The new model successfully mimicked the treatment responses seen in the patients from which the tumor samples were derived. Chip tumors from patients highly resistant to the standard glioblastoma treatment regimen—radiation combined with temozolomide—did not respond to therapy. Tumors printed from less resistant patients were, in turn, found to be more responsive to treatment.
“To the best of my knowledge, we have bioprinted cancer-on-a-chip for the first time,” says Dong-Woo Cho, a professor in the Department of Mechanical Engineering at Pohang University of Science and Technology in South Korea, and senior author of the new report. “Furthermore, our study is the first attempt to actually reproduce the patient’s therapeutic responses with personalized cancer-on-a-chip.” Cho believes that eventually their chip model could help prolong survival in patients with glioblastomas by guiding appropriate treatment selection. “I believe the day when we test cancer cells derived from patients that are cultured with a platform that mimics real cancer biology will come soon,” he says.
Nader Sanai, a neurosurgeon specializing in cancer of the brain at the Barrow Neurologic Institute in Phoenix, is supportive of ex vivo modeling research. Yet he feels despite advances like that of the Korean group, these approaches still come with significant limitations. “The challenge with all of these models is that they just can’t fully recreate what’s happening in the patient’s brain,” Sanai explained. “The reason is in part because you’re only taking cells from a small portion of the tumor; but glioblastomas are not homogenous.”
He says that one of the most challenging features of glioblastomas is just how heterogenous they are: “These are really disparate collections of cells, many using different biologic pathways. This is why most drugs have not worked, and why so many models don’t represent the complete biology of the tumors.”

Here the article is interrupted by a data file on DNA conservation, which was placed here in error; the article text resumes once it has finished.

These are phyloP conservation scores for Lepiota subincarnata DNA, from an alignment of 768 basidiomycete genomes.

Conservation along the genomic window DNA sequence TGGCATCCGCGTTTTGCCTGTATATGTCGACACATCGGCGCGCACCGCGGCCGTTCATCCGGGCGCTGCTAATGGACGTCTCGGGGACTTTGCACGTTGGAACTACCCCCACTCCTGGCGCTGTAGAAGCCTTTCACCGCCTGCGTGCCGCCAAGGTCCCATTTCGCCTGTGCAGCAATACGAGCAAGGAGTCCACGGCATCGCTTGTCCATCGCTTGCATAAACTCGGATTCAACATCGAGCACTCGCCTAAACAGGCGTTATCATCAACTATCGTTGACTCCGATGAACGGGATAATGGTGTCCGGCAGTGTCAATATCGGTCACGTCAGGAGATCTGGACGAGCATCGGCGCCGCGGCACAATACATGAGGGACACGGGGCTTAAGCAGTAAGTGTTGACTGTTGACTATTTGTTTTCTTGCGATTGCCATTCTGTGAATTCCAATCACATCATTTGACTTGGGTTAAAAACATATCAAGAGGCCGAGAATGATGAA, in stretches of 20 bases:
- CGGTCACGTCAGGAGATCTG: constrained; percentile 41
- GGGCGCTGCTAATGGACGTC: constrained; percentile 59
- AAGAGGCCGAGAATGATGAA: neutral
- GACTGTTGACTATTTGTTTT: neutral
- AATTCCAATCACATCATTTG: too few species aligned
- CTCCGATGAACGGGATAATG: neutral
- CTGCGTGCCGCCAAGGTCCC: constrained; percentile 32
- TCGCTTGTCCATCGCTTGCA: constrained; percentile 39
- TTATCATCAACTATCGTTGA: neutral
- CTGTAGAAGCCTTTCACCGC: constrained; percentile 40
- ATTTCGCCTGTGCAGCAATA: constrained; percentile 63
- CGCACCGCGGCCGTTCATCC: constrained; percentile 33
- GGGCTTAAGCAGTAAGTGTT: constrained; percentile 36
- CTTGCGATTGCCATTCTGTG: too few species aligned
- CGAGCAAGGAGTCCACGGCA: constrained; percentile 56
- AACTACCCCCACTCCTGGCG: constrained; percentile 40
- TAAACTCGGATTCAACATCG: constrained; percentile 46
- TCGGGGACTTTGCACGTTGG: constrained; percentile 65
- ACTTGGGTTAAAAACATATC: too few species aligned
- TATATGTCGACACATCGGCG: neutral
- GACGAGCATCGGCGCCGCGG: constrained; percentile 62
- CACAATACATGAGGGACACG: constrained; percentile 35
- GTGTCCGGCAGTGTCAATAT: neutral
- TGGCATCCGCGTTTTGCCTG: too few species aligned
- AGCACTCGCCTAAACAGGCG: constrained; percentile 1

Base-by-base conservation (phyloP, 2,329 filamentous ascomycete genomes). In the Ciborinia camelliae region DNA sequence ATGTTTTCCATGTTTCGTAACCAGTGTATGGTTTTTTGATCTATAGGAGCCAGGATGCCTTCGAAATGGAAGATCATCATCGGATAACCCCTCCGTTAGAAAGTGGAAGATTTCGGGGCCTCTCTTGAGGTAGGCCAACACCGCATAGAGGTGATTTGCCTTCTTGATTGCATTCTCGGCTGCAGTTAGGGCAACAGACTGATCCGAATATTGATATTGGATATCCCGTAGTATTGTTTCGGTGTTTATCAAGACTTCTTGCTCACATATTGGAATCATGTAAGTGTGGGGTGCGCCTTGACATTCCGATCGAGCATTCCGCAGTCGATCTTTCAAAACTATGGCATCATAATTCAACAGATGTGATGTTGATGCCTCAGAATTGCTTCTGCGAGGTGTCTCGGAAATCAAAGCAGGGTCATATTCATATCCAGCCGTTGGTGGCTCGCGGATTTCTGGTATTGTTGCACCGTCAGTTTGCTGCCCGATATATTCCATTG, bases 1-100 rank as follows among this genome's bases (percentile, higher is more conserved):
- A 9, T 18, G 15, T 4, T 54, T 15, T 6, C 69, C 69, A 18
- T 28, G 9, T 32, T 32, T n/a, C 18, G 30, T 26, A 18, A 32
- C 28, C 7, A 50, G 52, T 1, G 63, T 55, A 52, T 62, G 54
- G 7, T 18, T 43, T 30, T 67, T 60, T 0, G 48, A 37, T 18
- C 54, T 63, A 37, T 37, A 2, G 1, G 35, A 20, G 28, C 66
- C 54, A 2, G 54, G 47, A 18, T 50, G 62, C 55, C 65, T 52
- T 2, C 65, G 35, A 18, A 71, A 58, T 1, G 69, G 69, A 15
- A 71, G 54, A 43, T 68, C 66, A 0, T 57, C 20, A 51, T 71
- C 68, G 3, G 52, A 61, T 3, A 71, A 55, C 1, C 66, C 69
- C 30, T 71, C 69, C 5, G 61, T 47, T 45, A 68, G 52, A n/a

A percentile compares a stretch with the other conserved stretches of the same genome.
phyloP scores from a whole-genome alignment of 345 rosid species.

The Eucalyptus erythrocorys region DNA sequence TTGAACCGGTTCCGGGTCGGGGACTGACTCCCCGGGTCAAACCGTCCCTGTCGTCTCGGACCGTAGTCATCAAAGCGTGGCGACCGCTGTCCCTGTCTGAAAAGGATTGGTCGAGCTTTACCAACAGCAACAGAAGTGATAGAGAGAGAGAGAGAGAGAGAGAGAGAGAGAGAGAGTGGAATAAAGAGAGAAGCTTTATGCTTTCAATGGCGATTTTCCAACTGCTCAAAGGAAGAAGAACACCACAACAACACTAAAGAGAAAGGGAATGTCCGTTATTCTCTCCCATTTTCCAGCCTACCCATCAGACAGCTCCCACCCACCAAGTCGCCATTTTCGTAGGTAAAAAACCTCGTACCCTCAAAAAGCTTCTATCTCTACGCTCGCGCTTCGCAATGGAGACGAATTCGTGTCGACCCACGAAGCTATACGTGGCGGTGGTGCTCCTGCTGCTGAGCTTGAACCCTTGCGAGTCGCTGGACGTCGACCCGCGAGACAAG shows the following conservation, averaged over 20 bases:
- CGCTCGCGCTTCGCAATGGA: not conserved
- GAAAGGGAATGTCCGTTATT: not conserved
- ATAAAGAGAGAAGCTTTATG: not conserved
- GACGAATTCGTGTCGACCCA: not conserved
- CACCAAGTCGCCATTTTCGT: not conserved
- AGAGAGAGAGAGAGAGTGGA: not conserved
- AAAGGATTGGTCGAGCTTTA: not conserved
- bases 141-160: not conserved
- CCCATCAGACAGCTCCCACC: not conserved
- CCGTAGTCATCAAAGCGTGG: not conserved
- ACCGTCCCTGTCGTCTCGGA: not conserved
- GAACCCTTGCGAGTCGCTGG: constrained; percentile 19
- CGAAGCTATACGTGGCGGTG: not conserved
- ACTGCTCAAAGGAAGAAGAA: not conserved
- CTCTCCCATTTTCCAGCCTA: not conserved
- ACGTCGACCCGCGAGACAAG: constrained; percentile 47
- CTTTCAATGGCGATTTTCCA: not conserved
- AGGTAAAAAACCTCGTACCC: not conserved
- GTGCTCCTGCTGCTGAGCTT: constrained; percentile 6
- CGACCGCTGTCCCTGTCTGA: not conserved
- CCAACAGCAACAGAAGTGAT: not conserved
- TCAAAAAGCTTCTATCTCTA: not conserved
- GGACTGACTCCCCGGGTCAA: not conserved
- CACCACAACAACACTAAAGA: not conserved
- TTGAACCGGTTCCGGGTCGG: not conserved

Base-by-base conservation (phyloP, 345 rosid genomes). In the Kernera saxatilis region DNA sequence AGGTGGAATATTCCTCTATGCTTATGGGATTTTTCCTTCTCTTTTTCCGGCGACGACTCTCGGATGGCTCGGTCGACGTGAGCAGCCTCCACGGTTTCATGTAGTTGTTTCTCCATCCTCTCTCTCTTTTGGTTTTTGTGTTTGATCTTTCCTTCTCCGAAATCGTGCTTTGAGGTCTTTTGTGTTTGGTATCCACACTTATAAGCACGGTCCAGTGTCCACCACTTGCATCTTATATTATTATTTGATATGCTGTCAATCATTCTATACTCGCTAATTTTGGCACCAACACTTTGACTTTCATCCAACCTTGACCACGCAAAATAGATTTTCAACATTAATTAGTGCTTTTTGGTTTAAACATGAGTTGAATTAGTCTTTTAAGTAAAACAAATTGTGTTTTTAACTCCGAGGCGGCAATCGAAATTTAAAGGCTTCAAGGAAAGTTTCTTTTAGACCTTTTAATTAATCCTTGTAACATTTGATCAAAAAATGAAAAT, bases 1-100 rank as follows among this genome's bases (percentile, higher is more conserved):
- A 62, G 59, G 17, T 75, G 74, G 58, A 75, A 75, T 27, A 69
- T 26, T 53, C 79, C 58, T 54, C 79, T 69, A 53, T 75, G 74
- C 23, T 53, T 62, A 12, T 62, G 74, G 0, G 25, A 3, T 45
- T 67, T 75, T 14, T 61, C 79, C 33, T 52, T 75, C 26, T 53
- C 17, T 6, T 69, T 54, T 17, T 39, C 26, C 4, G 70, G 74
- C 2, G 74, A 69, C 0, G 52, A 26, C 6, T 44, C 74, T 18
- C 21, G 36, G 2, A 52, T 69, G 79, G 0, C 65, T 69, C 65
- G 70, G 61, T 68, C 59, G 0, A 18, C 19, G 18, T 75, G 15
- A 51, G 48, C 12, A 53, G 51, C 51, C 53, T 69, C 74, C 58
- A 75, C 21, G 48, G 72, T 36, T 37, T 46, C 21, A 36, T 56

Sanai directs Barrow’s Ivy Brain Tumor Center, a collaboration with the Ivy Foundation dedicated to one day curing brain cancer (Barrow treats more brain tumor patients than any other site in the U.S.). As part of his role as director, he oversees the center’s “phase 0” clinical trials program. Phase 0 trials are means of better customizing drug therapy to each specific patient.
During such a trial, a genetic analysis is performed on previous surgical tumor samples from a given patient to help determine which combination of experimental drugs makes the most sense to try. Many of the drugs they experiment with are already being tested for other cancer types, so they often have some degree of a proven safety record.
Next, prior to a patient undergoing a follow-up surgery to remove a newly grown tumor, Sanai and his team administer their chosen chemotherapeutic drug cocktail. The goal is to address two questions: is their drug regimen actually getting to the tumor, and is it attacking the molecular targets it was intended to?
Sanai laments that while ex vivo models of other cancer types can be fairly faithful representations of their human counterpart, this just isn’t true for glioblastoma. The blood-brain barrier forms a rather impenetrable citadel around the organ, so getting a drug past it remains a challenge. Knowing whether or not a drug is even getting to the brain—and that it’s working to eradicate tumor cells, the goal of a Phase 0 trial—could be a huge boon to therapy selection.